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Posts Tagged ‘the man who ate everything’

Modern Biscuits (left), Biscuits from the 1700s (right)

Modern Biscuits (left), Biscuits from the 1700s (right)

The last couple of weeks have been a complete whirlwind of writing and travel, which was challenging in a good way (the writing) and fun in a thank-God-for-a-break kind of way (the travel).  But in my downtime, my brain was mush, so much so that I was sure any posts I wrote would be incoherent drivel.  I missed blogging though!  I was hoping to make a fun Thanksgiving dish for this week, like a Thompson’s Turkey.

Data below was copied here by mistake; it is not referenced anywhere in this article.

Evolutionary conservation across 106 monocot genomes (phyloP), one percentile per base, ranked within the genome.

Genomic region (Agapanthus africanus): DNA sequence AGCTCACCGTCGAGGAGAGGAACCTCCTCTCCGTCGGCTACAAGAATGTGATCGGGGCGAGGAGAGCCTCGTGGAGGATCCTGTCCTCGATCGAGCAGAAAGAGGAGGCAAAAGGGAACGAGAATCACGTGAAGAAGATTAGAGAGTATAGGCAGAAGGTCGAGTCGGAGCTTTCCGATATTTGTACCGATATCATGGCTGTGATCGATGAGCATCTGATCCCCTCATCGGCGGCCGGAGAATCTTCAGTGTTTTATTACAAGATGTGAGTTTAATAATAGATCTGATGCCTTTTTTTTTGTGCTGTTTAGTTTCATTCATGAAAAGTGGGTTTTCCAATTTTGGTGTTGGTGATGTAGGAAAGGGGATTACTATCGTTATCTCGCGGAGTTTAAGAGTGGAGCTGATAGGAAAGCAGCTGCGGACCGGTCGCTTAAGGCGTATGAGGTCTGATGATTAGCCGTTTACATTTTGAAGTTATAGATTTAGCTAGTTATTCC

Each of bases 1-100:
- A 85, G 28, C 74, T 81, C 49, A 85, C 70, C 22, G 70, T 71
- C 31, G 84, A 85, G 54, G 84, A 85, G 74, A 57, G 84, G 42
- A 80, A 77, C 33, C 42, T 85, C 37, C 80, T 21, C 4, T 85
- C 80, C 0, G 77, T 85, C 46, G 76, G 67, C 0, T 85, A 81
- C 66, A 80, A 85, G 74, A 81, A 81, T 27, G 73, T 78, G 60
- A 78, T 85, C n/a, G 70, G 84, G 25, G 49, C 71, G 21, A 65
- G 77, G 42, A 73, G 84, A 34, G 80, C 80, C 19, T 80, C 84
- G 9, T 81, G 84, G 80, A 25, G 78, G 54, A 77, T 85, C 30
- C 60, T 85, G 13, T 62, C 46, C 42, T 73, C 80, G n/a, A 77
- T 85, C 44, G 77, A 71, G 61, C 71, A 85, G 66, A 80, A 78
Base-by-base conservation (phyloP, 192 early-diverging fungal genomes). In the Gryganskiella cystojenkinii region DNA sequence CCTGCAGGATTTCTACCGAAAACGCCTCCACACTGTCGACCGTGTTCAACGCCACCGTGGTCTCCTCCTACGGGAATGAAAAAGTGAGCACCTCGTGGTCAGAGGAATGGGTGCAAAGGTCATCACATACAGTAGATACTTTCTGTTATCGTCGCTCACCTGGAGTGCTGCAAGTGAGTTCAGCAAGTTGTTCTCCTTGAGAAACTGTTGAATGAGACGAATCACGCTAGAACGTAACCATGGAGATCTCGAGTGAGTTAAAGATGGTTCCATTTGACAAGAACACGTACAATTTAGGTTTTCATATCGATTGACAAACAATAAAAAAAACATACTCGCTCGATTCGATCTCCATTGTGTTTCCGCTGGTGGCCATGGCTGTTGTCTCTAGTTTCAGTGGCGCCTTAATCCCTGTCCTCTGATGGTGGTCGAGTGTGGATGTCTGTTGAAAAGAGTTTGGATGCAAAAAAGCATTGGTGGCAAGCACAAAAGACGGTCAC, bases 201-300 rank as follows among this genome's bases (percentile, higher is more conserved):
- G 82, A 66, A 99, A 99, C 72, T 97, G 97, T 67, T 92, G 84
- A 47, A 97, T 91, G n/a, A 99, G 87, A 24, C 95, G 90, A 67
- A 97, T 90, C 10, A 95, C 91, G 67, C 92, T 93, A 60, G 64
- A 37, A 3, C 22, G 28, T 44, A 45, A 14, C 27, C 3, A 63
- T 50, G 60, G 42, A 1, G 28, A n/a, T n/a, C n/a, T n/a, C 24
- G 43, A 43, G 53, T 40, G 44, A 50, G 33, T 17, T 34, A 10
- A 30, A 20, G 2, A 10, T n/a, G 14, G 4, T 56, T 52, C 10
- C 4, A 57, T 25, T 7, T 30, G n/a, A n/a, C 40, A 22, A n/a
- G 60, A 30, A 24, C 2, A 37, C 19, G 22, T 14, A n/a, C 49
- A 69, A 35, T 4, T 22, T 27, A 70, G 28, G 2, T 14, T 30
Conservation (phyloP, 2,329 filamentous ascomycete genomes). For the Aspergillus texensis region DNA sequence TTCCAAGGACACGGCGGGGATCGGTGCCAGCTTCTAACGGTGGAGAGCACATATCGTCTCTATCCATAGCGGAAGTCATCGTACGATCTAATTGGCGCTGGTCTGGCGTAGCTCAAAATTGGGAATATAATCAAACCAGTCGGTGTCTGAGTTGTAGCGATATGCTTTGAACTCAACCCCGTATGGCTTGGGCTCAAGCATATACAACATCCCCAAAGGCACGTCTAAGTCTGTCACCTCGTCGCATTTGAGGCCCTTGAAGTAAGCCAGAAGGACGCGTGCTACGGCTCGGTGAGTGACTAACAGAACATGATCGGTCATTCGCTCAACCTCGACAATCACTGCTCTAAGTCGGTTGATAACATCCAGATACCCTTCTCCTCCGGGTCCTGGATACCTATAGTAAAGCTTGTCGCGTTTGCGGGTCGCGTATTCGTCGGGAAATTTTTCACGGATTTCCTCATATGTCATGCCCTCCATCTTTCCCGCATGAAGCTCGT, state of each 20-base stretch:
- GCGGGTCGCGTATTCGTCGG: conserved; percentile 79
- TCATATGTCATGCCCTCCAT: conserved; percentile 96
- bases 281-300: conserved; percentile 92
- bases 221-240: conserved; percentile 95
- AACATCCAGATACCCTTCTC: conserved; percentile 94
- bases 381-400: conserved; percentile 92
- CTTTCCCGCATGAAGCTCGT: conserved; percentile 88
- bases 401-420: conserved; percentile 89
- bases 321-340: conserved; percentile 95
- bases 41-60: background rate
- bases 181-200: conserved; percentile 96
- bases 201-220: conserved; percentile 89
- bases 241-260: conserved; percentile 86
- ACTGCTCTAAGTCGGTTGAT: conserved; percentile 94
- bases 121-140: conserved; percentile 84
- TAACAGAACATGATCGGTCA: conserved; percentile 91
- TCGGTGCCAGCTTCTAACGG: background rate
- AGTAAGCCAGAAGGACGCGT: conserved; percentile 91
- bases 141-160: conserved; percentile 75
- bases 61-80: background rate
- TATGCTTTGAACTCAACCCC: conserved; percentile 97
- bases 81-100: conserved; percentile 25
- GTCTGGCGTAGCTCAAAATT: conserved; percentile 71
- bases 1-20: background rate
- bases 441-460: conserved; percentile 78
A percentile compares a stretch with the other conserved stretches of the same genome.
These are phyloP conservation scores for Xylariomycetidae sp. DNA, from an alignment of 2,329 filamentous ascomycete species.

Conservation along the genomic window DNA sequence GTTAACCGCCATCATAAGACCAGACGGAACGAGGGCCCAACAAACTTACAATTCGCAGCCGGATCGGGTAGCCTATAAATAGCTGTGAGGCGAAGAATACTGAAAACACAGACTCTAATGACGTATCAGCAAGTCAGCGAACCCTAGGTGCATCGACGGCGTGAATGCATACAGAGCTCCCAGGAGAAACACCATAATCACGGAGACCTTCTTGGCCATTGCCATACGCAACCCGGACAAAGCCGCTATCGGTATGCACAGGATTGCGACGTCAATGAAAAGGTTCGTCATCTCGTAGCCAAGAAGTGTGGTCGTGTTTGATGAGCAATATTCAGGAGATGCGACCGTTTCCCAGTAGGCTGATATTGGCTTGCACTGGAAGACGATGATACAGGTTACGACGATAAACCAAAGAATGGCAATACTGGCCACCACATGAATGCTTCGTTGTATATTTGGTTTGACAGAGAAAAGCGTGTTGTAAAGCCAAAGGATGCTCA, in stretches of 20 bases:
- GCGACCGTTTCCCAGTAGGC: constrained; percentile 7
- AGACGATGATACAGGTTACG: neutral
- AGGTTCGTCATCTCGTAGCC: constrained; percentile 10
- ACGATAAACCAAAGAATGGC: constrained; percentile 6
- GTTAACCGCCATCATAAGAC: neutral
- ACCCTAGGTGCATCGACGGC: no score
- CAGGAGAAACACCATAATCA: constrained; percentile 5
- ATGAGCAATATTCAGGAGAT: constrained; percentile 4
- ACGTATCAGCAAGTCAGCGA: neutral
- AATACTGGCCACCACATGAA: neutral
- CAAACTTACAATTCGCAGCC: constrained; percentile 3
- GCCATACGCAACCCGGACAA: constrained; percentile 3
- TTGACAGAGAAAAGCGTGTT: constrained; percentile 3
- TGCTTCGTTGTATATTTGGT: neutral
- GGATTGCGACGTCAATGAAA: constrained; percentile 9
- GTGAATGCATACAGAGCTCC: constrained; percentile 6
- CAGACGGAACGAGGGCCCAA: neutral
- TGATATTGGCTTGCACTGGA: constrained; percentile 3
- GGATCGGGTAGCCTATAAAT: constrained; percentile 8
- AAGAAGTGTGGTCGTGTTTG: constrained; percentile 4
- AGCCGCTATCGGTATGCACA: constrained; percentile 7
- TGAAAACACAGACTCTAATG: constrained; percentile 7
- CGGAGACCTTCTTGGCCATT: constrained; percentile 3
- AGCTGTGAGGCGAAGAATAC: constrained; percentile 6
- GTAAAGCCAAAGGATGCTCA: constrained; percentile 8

In The Man Who Ate Everything, Jeffrey Steingarten tries to tackle this challenging, intimidating, and, I’m guessing, ultimately rewarding recipe.  Steingarten says this turkey comes from Morton Thompson, a newspaperman who penned it for a food column in the mid-1930s. 

The recipe is a whopping four pages long, and the bird is stuffed with a wild array of food, spices, and flavorings: an apple, an orange, crushed pineapple, lemon, water chestnuts, Colman’s mustard, caraway seed, celery seed, poppy seed, oregano, a bay leaf, black pepper, mace, parsley, garlic, turmeric, onions, celery, marjoram, savory (“Got me,” I say to anyone wondering what this is), poultry seasoning, bread crumbs, ground veal, and ground pork.

I never loved turkey – am I the only one who finds it dry and bland? – so I don’t actually want to eat Thompson’s Turkey.  But I want to make it simply because the recipe writing is so much fun. 

Continue Reading “America’s Oldest Residential Street and Biscuits from the 1700s”

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